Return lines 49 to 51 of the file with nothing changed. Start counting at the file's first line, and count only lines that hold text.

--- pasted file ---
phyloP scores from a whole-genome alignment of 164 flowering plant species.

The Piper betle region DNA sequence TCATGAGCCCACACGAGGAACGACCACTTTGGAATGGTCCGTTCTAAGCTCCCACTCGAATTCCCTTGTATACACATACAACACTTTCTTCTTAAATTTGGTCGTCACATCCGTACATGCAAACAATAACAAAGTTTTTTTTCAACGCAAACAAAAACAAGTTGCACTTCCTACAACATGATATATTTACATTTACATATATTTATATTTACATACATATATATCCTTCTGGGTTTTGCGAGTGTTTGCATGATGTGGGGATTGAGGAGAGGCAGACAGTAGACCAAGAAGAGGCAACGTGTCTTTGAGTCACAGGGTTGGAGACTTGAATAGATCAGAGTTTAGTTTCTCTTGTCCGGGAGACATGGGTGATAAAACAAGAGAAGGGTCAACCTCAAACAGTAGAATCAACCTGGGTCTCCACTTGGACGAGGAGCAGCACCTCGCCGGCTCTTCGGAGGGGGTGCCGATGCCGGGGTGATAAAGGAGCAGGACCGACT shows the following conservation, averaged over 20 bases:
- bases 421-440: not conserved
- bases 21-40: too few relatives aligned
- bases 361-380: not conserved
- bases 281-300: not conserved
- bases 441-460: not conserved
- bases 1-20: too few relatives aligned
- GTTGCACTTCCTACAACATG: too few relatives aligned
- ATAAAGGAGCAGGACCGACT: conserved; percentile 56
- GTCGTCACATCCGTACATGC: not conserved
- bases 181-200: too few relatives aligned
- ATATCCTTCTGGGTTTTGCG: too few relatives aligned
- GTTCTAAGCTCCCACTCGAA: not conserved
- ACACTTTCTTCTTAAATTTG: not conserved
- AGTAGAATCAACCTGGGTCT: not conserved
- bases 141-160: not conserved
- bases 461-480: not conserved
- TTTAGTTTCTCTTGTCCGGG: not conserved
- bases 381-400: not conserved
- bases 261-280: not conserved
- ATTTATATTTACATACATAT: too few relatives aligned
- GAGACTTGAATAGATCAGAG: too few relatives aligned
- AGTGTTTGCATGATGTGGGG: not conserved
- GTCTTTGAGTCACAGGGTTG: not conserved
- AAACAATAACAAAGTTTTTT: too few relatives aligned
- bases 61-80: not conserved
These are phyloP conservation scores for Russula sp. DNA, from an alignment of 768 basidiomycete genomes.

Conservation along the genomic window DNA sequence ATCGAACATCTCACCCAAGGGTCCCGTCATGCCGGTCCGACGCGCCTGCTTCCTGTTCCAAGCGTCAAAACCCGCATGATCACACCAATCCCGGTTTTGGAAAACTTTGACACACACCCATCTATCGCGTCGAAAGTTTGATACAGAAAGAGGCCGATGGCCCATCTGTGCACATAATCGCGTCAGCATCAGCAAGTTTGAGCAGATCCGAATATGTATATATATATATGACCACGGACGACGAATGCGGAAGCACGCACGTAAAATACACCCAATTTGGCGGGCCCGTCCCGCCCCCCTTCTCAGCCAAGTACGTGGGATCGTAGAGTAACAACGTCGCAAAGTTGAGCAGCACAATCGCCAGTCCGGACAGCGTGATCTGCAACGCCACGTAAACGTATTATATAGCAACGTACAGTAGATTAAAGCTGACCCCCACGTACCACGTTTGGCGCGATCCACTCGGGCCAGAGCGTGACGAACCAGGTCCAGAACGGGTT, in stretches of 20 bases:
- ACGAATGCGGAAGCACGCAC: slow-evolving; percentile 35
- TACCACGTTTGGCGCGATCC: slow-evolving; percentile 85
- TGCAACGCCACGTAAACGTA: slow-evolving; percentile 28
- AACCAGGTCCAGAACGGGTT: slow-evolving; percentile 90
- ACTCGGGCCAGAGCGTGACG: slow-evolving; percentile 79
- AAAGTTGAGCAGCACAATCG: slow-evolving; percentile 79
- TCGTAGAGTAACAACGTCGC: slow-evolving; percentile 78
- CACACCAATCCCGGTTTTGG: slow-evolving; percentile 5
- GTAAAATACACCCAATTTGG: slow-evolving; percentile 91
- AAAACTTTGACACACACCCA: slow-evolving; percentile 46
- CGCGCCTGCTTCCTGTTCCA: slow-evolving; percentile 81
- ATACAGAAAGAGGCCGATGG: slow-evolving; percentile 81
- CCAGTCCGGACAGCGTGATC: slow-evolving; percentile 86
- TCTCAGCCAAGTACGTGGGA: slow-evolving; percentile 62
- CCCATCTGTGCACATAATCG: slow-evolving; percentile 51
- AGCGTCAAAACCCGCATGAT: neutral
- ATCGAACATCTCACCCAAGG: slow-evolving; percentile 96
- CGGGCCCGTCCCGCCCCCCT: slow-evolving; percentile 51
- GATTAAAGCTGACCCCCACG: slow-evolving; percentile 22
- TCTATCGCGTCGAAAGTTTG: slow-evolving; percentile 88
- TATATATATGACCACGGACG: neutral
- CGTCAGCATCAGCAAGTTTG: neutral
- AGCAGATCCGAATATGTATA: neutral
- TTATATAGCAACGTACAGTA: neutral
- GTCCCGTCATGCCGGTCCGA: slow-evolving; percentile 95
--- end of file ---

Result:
- TCTATCGCGTCGAAAGTTTG: slow-evolving; percentile 88
- TATATATATGACCACGGACG: neutral
- CGTCAGCATCAGCAAGTTTG: neutral